It’s over to Rio. And as we get back into ‘wait mode’ once again, there is little doubt that the imprints left over the past 17 days and the memorable scenes from London will linger for a long time to come.
The Games, viewed as the biggest youth get-together of the world, has been the best ever.
Though India did not finish on top of the podium even once at London, the Games witnessed the country’s biggest-ever haul, doubling the efforts in Beijing four years ago — the silver medals of shooter Vijay Kumar and grappler Sushil Kumar adding glow to the bronze won by Gagan Narang, Saina Nehwal, Mary Kom and Yogeshwar Dutt.
On a global perspective, the London Games would be talked about for the deeds of Usain Bolt, who made himself a living legend, Michael Phelps swimming his last lap into history, not to forget the man on carbon blades — Oscar Pistorius —who fought gamely with able-bodied men and thus provided a new essence to what Pierre de Coubertin, the founding father of the modern Games, once said: “The most important thing in the Olympic Games is not winning but taking part; the essential thing in life is not conquering but fighting well.”
On the organisational front, the 2012 Games was supposed to fall flat but eventually it was a true five-ring party as the normally reserved British fans flocked the Olympic Park, prompting Sebastian Coe, the two-time Olympic champion and chief of the London Organising Committee, to succinctly put it as a “great dance out.”
However, the Games were not without controversy.
Though only one major doping offence was reported, the match-fixing scandal involving eight badminton players, who were sent home in disgrace after attempting to lose matches to get a favourable draw, was, undoubtedly, a blow to the Olympic spirit.
Likewise, the incidents linking a racist joke on twitter by a Greek triple jumper and the slur used by a Swiss football player to describe the South Koreans who had beaten them was also not in keeping up with the Olympic tradition.
The gaffes at the boxing ring, the fencing piste, the cycling velodrome, the judo mat, and the athletics and football fields, too, raised a question mark or two about the standards of officiating at the Games.
Right from the start, the British seemed to have got their act together. Perhaps, the most defining moment for the host country was the Opening Ceremony itself.
It was a class act, as the Oscar award-winning director, Danny Boyle, blended everything British into a mammoth spectacle that left the world spellbound.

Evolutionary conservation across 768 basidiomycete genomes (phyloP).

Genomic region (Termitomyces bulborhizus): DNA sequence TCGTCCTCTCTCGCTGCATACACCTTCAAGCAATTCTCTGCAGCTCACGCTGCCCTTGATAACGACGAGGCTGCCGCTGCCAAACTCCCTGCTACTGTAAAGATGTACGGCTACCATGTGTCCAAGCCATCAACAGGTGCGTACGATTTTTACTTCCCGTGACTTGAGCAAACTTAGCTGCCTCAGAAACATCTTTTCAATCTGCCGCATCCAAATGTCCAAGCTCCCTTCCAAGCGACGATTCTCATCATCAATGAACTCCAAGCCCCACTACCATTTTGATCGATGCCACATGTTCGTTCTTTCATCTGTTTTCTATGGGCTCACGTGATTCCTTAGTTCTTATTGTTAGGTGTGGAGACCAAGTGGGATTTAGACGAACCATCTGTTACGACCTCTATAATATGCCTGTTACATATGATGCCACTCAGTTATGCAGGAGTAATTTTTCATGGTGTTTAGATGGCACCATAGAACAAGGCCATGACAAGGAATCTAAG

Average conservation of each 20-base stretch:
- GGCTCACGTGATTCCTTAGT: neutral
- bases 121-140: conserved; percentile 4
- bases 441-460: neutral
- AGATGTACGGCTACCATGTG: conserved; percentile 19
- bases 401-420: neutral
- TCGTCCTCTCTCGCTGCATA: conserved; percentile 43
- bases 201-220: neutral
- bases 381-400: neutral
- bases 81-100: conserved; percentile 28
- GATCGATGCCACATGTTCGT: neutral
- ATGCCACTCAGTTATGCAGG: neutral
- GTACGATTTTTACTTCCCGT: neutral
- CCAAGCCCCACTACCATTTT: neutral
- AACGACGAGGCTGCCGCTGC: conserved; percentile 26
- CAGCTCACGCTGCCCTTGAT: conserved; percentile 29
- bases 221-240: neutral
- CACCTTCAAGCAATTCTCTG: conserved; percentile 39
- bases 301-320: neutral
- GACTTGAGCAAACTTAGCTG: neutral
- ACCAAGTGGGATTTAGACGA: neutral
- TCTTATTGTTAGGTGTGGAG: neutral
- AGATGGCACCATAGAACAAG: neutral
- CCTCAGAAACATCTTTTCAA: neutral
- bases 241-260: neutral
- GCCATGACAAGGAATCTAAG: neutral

Of course, the biggest surprise was involving none other than the Queen herself in the show.
When the athletes finally took over, there were again no shortage of pulsating moments.
The early piece of action centred around the pool where Michael Phelps, before a dazzling farewell, became the most decorated Olympian of all time.
He swam away with four golds and two silvers to eclipse the record of Russian gymnast Larisa Latynina (18) for most Olympic medals.
In the end, Phelps had 18 gold, and 22 overall, as he bade goodbye to the sport and the Games. At London, which witnessed the participation of women athletes from all the 204 enrolled countries for the first time, the performance of the 16-year-old American gymnast Gabby Douglas was yet another moment to cherish as she emerged as the first black to win the women’s individual all-around title.
Equally impressive was the world-record effort by the young Chinese swimmer Yi Shiwen. There were many other worthy performers, particularly in the boxing ring where women’s boxing made its bow as an Olympic sport for the first time. But, all these were simply overshadowed by Usain Bolt, who once again ruled the hearts of his legion of fans worldwide.
In the process, he put to rest doubts which were cast over his ability to become the first sprinter to retain the 100m-200m sprint double. Bolt simply let his running do the talking.
US regains top spot
Amidst all this, the United States immensely benefited from the track and field events to dethrone the Chinese, who had finished on top at Beijing, and re-establish itself as the top nation in the world.
China, however, had its moments of glory in badminton, table tennis, diving and weightlifting — disciplines which it has dominated for a long time now. The biggest surprise was the performance of Great Britain. Feeding on crowd support and using the home advantage to the hilt, the British waltzed to a third place finish in the final medals tally. The likes of Andy Murray, Mo Farah, Jessica Ennis and Sir Chris Hoy drove the home crowd into a frenzy, keeping them engaged throughout the Games.
Now that it is finally over and London, the only city to host the Games thrice, bidding goodbye, all eyes will turn to Rio de Janeiro, as the Brazilians get themselves ready to welcome the cream of the youth of the world from August 5 to 21, 2016, for the first-ever Games in South America.
Keywords: 2012 London Olympics